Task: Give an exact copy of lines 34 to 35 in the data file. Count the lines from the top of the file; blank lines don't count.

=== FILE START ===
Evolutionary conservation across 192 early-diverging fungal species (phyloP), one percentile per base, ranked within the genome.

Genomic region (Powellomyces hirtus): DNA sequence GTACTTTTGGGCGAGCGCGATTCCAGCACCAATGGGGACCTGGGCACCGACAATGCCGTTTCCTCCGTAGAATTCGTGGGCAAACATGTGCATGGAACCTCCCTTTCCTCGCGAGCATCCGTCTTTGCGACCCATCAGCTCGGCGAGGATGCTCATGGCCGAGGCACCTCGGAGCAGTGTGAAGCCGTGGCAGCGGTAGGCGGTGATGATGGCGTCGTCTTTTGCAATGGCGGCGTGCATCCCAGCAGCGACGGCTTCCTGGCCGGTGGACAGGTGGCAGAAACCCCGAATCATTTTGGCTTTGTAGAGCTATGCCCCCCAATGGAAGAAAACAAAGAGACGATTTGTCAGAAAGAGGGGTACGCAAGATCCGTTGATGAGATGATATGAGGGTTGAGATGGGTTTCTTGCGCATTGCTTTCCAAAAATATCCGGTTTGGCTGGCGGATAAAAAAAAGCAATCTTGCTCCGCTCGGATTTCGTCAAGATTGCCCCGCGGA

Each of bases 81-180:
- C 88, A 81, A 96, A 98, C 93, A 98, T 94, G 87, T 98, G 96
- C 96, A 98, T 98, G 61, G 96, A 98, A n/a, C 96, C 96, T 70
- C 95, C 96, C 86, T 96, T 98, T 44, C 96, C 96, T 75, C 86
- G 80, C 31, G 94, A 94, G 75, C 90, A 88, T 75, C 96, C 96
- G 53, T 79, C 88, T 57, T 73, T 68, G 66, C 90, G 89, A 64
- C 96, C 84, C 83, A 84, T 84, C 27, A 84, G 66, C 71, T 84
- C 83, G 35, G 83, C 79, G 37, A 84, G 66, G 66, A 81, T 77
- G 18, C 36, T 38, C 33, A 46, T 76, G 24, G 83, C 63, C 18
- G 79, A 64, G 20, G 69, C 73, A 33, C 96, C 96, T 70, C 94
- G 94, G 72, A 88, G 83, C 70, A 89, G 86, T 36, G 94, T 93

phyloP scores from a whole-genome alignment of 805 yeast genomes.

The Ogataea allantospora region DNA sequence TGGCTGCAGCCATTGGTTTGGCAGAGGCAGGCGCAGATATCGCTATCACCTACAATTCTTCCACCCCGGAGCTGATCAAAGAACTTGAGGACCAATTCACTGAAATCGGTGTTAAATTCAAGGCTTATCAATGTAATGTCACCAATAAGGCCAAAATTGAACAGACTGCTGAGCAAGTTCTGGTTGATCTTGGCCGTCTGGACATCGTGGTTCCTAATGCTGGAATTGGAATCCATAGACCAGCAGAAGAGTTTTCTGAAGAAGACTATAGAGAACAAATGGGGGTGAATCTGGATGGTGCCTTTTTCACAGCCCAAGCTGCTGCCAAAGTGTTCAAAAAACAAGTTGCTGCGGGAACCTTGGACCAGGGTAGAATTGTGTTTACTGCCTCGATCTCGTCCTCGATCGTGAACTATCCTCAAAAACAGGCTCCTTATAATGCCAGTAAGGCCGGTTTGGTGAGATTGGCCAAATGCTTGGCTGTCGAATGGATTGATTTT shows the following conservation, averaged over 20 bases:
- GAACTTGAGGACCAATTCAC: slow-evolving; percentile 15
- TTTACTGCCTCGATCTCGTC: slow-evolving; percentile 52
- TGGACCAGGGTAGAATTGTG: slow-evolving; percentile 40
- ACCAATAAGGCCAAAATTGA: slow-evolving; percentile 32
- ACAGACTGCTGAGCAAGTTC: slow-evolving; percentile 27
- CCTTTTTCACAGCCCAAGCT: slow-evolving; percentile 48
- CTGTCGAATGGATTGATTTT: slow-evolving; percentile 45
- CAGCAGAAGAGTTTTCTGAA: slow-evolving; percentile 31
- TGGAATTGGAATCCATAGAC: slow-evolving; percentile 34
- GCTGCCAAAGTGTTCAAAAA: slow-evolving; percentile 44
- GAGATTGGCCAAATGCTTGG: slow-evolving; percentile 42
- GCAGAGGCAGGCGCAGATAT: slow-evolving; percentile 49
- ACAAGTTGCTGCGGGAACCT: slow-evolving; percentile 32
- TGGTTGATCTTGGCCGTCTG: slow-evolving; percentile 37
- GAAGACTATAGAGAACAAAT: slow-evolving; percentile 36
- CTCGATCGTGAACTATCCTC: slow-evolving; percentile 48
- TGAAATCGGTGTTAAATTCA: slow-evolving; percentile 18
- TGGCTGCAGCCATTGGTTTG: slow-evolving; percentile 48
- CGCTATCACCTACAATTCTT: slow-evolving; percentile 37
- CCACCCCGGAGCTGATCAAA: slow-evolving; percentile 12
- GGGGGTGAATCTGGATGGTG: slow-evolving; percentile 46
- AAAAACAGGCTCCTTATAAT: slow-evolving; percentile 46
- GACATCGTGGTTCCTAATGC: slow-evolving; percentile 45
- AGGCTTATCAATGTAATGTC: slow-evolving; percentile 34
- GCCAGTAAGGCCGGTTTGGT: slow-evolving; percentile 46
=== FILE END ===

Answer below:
- CGCTATCACCTACAATTCTT: slow-evolving; percentile 37
- CCACCCCGGAGCTGATCAAA: slow-evolving; percentile 12